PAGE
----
Erentur ("Iron Ruler" in Quenya), is my second attempt at a captain model. I discarded the first as being too fantastical, and not in keeping with the more "historical" Middle Earth I envisage. This guy is a pretty standard Bretonnian build, with arms, body and head all coming from the Men-at-Arms kit. The cloak is Fireforge Templar, and the shield is Gripping Beast Arab. I'm avoiding armour as much as possible (except for my Marines) as it has no place being worn by fast-moving pirates! I went for something a little more Western as this guy is of Numenorean descent, and less influenced by Haradrim influences as are the rest of his crew.

In Lion Rampant, commanders are not treated as separate characters – while the do have certain unique skills and abilities, they are attached to a unit (so Erentur here will make the corsair unit above up to the required 6).

Monday, 7 April 2014

They Have A [something] Troll

I'm a great fan of including a large monster or similar model in armies, especially smaller, warband-size ones. Not only does a suitably impressive model make for a cool centre-piece (and arrow-magnet, if you're lucky), but it also breaks up the outline of the army and gives it (to my mind, at least) a much more pleasing aesthetic. I've had Shaolin gangs with yeti, Sinbad gangs with djinn, even a VSF Mexican army with Cabrakan!

It comes, therefore, as no surprise that I felt the urge to include something... chunky in the crew of the Usurper.

The obvious choice was a troll of some kind – definitely in keeping with the (still nominally) Tolkien stylings of the force – but my ship simply isn't large enough to accommodate a full-size troll! I thought then of the half-trolls and troll-men that Tolkien mentions at the Pelennor Fields, but wasn't overly keen on the official GW models. I considered doing something with one of the Abrakhan Guard figures, but while they're chunky, they're more fat than tall. So, I did what I always do when faced with a need like this: looked to plastic pre-paints!

While pre-paints are usually pretty rubbish, many of the larger models have great potential – all they need is a bit of cleaning and a neater paint-job.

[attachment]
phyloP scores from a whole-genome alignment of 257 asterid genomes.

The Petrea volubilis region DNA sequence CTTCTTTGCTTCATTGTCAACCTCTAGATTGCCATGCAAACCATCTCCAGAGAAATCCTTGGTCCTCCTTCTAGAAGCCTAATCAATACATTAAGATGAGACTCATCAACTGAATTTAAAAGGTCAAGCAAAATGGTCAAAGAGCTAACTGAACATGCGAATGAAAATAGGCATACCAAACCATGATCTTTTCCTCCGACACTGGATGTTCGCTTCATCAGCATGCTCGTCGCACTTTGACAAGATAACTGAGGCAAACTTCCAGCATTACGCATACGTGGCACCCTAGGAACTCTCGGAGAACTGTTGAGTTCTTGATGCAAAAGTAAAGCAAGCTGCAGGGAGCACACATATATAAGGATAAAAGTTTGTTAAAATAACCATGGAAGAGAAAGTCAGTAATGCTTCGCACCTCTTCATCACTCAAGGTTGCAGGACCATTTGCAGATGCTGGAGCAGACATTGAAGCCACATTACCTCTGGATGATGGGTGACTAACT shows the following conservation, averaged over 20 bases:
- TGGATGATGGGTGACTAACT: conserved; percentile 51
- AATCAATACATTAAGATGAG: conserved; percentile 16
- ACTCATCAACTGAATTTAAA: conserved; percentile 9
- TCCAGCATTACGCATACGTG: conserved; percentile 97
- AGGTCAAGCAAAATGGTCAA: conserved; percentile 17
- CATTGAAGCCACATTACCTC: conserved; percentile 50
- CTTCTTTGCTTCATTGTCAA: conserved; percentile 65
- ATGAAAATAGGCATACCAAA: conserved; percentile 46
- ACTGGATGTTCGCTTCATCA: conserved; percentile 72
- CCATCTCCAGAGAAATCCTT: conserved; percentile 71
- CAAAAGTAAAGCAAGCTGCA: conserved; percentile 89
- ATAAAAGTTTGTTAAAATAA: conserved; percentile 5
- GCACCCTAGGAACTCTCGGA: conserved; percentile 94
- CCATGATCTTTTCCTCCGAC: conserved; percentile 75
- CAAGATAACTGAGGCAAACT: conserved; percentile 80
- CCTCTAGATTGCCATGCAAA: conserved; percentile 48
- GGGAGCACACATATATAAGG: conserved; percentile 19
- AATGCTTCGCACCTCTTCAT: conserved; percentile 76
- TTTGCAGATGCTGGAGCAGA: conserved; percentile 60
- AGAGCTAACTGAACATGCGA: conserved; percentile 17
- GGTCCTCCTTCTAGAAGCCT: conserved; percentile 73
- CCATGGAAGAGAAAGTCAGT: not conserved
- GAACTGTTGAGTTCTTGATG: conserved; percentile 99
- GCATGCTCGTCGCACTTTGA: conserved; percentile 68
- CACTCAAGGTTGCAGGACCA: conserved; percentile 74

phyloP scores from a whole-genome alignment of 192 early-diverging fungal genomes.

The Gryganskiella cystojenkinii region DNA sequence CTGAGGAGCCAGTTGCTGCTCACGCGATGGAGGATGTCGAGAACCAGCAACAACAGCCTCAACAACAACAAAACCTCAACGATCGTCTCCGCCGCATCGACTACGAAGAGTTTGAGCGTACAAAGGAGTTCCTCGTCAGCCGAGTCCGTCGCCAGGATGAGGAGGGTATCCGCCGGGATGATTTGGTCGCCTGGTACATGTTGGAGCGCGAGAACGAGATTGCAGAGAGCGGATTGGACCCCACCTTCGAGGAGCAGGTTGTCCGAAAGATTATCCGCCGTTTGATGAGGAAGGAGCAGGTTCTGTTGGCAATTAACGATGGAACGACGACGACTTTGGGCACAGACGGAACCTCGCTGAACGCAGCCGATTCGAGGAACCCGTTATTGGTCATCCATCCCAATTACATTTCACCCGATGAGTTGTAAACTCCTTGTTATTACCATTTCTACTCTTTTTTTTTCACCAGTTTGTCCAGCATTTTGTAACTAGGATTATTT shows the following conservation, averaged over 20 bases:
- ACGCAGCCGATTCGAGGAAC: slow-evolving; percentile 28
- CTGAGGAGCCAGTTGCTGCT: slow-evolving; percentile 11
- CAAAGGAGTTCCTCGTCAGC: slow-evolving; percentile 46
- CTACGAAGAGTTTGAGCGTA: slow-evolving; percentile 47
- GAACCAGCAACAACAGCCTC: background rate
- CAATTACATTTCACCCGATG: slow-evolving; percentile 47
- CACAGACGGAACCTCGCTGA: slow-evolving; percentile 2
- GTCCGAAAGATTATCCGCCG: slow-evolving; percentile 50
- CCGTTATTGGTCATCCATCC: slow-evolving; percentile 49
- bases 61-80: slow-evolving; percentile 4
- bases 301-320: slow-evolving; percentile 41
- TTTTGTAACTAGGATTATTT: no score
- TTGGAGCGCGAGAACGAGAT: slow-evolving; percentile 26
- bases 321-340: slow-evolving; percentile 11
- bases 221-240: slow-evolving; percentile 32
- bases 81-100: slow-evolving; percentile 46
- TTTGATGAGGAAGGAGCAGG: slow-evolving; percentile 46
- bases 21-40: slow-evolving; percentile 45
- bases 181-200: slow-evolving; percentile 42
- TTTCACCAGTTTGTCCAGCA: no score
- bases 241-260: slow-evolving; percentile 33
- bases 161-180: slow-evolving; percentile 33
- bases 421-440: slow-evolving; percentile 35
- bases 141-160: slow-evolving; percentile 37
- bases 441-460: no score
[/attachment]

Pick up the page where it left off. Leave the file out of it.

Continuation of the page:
I found this chap in the D&D Dungeon Command range, and picked him up for a couple of quid. His paint-job was all over the place (literally – a good centimetre off in parts), and his right arm was a discernible distance from his torso, but, by and large, not bad for the money.

First thing I did was slice him off his base. Some pre-paints have a foot peg, others are just glued on. This guy was the latter, and I haven't quite got the measure of my new scalpel, so he lost a couple of toes. Whoops.

Next, I clipped off the axe as it was too cartoony, and I wanted something a little more in keeping with the rest of the force. Cue a spot of drilling and the insertion of a boarding pike. The pike is a little on the weedy side compared to the big guy, but I quite like what it says about him: it's a human-sized pike that he's wielding in one hand, so he's clearly strong, and armed with something the crew has lying around, but it's something other than a huge bludgeon, which suggests some kind of intelligence and ability – much more compelling than the bestial trolls of the LOTR movies, and much more in keeping with the troll-man schtick I was after.

Finally, the green-stuffing – rejoining his arm and torso and filling in a small crack on the back of his knee. I took advantage of the spare green stuff to place a small blob under each foot before supergluing him to the new base. I'm told this gives a rock-solid bond, which is useful given the relatively top-heavy model. I did the same for a small rock I pulled out of the garden. A little larger than I was initially after, but it had a mostly flat bottom, which was too convenient to overlook!

Here, then, is the big guy for my Corsair crew. He's currently unnamed (suggestions?), though I'm considering Maugor – 'tough warrior' in the Black Speech. He stands twice as tall as a man, so he might actually be a full-fledged troll, rather than a half-troll. Still, he's big and will fit in with the rest of my crew, which is all I really care about.

In Lion Rampant terms, I'll be fielding this guy on his own as a full unit of Fierce Foot – fast, unpredictable, aggressive. Disco.